I really enjoyed this episode of the ID the Future podcast.
Is the only good science peer-reviewed science? Are there other avenues to present important scientific work? On this episode of ID The Future, Professor of Mathematics Dr. Frank Tipler discusses the pros and cons of peer review and refereed journals. More than fifty peer-reviewed papers discussing intelligent design have been published, but critics of the theory still proclaim a lack of peer-reviewed work as an argument. Listen in as Tipler shows how things have changed with the peer review process and what we can do about it.
About the speaker:
Frank Tipler was born and raised in Andalusia, Alabama. His first science project was a letter written in kindergarten to Werner von Braun, whose plans to launch the first earth satellite were then being publicized. Von Braun’s secretary replied, regretting he had no rocket fuel for Tipler as requested. By age five, he knew he wanted to be an astrophysicist. But he’s always been a polymath, reading widely across disciplines and into the history of science and theology. After graduating from MIT and the University of Maryland, he did postdoctoral work at Oxford and Berkeley, before arriving at Tulane in 1981.
William Lane Craig often cites a book by two physicists named “Barrow and Tipler” called “The Anthropic Cosmological Principle” (Oxford University Press, 1988) in his debates to support the fine-tuning argument. This Tipler is that Tipler! Dr. Tipler is a master of the physics of cosmology and fine-tuning. However, I definitely disagree with him on some of his ideas.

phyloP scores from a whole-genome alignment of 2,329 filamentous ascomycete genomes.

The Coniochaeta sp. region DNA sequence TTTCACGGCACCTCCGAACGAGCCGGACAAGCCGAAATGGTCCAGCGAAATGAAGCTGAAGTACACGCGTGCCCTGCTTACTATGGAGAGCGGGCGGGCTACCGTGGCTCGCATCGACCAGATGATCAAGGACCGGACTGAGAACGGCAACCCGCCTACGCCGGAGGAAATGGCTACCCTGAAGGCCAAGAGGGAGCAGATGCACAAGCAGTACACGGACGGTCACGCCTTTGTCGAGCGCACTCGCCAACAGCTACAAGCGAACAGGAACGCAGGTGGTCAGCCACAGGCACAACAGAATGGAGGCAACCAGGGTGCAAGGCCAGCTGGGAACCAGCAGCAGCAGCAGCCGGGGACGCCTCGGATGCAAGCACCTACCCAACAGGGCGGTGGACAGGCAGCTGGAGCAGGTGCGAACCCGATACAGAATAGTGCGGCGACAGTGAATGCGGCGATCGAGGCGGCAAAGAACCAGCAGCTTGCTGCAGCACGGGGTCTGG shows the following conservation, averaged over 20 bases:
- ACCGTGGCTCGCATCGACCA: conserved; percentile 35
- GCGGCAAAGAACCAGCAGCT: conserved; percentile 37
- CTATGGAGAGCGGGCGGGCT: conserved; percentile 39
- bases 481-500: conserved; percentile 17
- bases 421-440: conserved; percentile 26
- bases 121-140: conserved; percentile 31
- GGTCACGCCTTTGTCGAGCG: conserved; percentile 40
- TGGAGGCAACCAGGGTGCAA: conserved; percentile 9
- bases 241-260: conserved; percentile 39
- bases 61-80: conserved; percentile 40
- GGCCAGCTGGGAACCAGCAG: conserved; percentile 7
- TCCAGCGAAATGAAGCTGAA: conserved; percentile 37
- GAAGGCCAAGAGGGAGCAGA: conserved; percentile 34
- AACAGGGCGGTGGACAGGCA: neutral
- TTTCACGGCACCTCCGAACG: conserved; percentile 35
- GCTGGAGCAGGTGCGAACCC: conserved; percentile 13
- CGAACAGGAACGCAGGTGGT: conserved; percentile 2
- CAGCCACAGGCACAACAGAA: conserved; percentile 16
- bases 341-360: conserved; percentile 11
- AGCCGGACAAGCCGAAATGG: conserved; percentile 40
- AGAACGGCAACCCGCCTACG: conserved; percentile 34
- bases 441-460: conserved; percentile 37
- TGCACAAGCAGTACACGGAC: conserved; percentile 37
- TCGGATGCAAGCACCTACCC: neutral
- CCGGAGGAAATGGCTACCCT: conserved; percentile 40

The MP3 file is here. (17 minutes)
- the changing nature of refereed journals and peer-review
- previously, the refereed journals were more about communication
- now, ideas are not taken seriously unless they are published in these journals
- the problem is that referees can be motivated by ideological concerns
- before, an obscure patent official named Einstein submitted a physics paper and it was published
- now, an uncredited person would not be able to have a brilliant paper published like that
- today, there are so many scientists that many more papers are submitted
- although it restricts BAD ideas, it can also end up censoring NEW ideas
- the problem is that any really brilliant idea has to go against the prevailing consensus
- peer-review may actually be holding back the progress of science by censoring NEW ideas
- some referees are motivated to censor ideas that undercut their reputation and prestige
- Dr. Tipler was told to remove references to intelligent design before one of his papers would be published
- how scientists with NEW ideas can bypass the system of refereed journals when they are censored
- peer-review has value when it finds errors, but not when it suppresses new ideas
I think this one is a must listen. I like to refer to peer-reviewed evidence when arguing, but it’s not perfect, for sure.